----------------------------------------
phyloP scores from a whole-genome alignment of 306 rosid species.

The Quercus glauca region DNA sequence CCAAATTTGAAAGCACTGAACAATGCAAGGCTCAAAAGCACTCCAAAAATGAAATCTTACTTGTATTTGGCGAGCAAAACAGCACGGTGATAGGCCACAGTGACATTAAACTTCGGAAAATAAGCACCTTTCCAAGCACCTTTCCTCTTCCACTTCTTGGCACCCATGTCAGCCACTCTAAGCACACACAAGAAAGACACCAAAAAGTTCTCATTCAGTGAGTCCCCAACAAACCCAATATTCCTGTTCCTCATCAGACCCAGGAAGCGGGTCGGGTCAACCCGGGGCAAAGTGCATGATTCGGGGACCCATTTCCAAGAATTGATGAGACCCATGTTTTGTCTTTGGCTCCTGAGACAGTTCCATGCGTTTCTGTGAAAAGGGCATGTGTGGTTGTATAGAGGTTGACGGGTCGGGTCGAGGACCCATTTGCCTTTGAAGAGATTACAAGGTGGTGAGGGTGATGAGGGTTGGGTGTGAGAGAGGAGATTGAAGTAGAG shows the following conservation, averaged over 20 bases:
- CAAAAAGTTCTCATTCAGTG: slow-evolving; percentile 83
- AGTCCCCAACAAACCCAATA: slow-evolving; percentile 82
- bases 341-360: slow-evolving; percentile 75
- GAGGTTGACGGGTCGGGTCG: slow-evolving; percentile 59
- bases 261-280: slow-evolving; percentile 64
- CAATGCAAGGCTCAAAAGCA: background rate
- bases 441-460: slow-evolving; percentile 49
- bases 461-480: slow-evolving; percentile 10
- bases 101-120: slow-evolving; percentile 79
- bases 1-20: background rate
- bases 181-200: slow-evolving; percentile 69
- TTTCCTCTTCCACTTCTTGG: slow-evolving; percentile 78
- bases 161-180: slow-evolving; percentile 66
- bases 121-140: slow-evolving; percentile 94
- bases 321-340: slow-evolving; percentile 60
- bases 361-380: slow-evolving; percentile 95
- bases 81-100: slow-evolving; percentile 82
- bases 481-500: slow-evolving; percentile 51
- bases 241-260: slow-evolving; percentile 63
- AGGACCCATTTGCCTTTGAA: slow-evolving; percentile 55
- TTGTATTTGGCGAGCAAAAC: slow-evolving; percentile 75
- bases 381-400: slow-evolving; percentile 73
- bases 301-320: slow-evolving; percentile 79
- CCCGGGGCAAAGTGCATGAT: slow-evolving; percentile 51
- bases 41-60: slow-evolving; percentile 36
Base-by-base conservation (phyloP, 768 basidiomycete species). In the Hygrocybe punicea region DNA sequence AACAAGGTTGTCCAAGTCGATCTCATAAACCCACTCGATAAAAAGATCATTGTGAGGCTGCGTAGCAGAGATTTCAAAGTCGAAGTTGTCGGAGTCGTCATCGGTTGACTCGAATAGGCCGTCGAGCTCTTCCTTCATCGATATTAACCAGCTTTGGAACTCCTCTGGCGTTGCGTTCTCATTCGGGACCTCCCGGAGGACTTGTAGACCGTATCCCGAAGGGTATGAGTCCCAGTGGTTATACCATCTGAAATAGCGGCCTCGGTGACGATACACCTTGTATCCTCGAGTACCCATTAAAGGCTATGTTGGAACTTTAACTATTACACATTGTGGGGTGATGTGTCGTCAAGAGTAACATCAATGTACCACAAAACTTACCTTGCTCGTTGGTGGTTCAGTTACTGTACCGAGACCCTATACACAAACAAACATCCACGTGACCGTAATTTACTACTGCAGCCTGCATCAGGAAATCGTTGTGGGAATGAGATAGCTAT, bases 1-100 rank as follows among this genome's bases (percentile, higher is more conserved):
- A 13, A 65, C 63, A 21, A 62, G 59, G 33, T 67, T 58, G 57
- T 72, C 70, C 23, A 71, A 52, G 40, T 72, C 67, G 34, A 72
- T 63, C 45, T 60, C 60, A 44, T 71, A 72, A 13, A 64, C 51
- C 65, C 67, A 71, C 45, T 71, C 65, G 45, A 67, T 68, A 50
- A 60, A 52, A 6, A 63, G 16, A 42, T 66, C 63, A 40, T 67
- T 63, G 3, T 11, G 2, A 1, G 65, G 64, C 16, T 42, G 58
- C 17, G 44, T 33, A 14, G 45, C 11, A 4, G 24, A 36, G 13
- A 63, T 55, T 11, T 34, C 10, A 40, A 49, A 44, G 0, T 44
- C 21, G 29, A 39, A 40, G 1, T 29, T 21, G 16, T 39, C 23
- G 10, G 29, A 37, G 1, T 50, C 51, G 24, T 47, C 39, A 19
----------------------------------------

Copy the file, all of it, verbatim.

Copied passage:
phyloP scores from a whole-genome alignment of 306 rosid species.

The Quercus glauca region DNA sequence CCAAATTTGAAAGCACTGAACAATGCAAGGCTCAAAAGCACTCCAAAAATGAAATCTTACTTGTATTTGGCGAGCAAAACAGCACGGTGATAGGCCACAGTGACATTAAACTTCGGAAAATAAGCACCTTTCCAAGCACCTTTCCTCTTCCACTTCTTGGCACCCATGTCAGCCACTCTAAGCACACACAAGAAAGACACCAAAAAGTTCTCATTCAGTGAGTCCCCAACAAACCCAATATTCCTGTTCCTCATCAGACCCAGGAAGCGGGTCGGGTCAACCCGGGGCAAAGTGCATGATTCGGGGACCCATTTCCAAGAATTGATGAGACCCATGTTTTGTCTTTGGCTCCTGAGACAGTTCCATGCGTTTCTGTGAAAAGGGCATGTGTGGTTGTATAGAGGTTGACGGGTCGGGTCGAGGACCCATTTGCCTTTGAAGAGATTACAAGGTGGTGAGGGTGATGAGGGTTGGGTGTGAGAGAGGAGATTGAAGTAGAG shows the following conservation, averaged over 20 bases:
- CAAAAAGTTCTCATTCAGTG: slow-evolving; percentile 83
- AGTCCCCAACAAACCCAATA: slow-evolving; percentile 82
- bases 341-360: slow-evolving; percentile 75
- GAGGTTGACGGGTCGGGTCG: slow-evolving; percentile 59
- bases 261-280: slow-evolving; percentile 64
- CAATGCAAGGCTCAAAAGCA: background rate
- bases 441-460: slow-evolving; percentile 49
- bases 461-480: slow-evolving; percentile 10
- bases 101-120: slow-evolving; percentile 79
- bases 1-20: background rate
- bases 181-200: slow-evolving; percentile 69
- TTTCCTCTTCCACTTCTTGG: slow-evolving; percentile 78
- bases 161-180: slow-evolving; percentile 66
- bases 121-140: slow-evolving; percentile 94
- bases 321-340: slow-evolving; percentile 60
- bases 361-380: slow-evolving; percentile 95
- bases 81-100: slow-evolving; percentile 82
- bases 481-500: slow-evolving; percentile 51
- bases 241-260: slow-evolving; percentile 63
- AGGACCCATTTGCCTTTGAA: slow-evolving; percentile 55
- TTGTATTTGGCGAGCAAAAC: slow-evolving; percentile 75
- bases 381-400: slow-evolving; percentile 73
- bases 301-320: slow-evolving; percentile 79
- CCCGGGGCAAAGTGCATGAT: slow-evolving; percentile 51
- bases 41-60: slow-evolving; percentile 36
Base-by-base conservation (phyloP, 768 basidiomycete species). In the Hygrocybe punicea region DNA sequence AACAAGGTTGTCCAAGTCGATCTCATAAACCCACTCGATAAAAAGATCATTGTGAGGCTGCGTAGCAGAGATTTCAAAGTCGAAGTTGTCGGAGTCGTCATCGGTTGACTCGAATAGGCCGTCGAGCTCTTCCTTCATCGATATTAACCAGCTTTGGAACTCCTCTGGCGTTGCGTTCTCATTCGGGACCTCCCGGAGGACTTGTAGACCGTATCCCGAAGGGTATGAGTCCCAGTGGTTATACCATCTGAAATAGCGGCCTCGGTGACGATACACCTTGTATCCTCGAGTACCCATTAAAGGCTATGTTGGAACTTTAACTATTACACATTGTGGGGTGATGTGTCGTCAAGAGTAACATCAATGTACCACAAAACTTACCTTGCTCGTTGGTGGTTCAGTTACTGTACCGAGACCCTATACACAAACAAACATCCACGTGACCGTAATTTACTACTGCAGCCTGCATCAGGAAATCGTTGTGGGAATGAGATAGCTAT, bases 1-100 rank as follows among this genome's bases (percentile, higher is more conserved):
- A 13, A 65, C 63, A 21, A 62, G 59, G 33, T 67, T 58, G 57
- T 72, C 70, C 23, A 71, A 52, G 40, T 72, C 67, G 34, A 72
- T 63, C 45, T 60, C 60, A 44, T 71, A 72, A 13, A 64, C 51
- C 65, C 67, A 71, C 45, T 71, C 65, G 45, A 67, T 68, A 50
- A 60, A 52, A 6, A 63, G 16, A 42, T 66, C 63, A 40, T 67
- T 63, G 3, T 11, G 2, A 1, G 65, G 64, C 16, T 42, G 58
- C 17, G 44, T 33, A 14, G 45, C 11, A 4, G 24, A 36, G 13
- A 63, T 55, T 11, T 34, C 10, A 40, A 49, A 44, G 0, T 44
- C 21, G 29, A 39, A 40, G 1, T 29, T 21, G 16, T 39, C 23
- G 10, G 29, A 37, G 1, T 50, C 51, G 24, T 47, C 39, A 19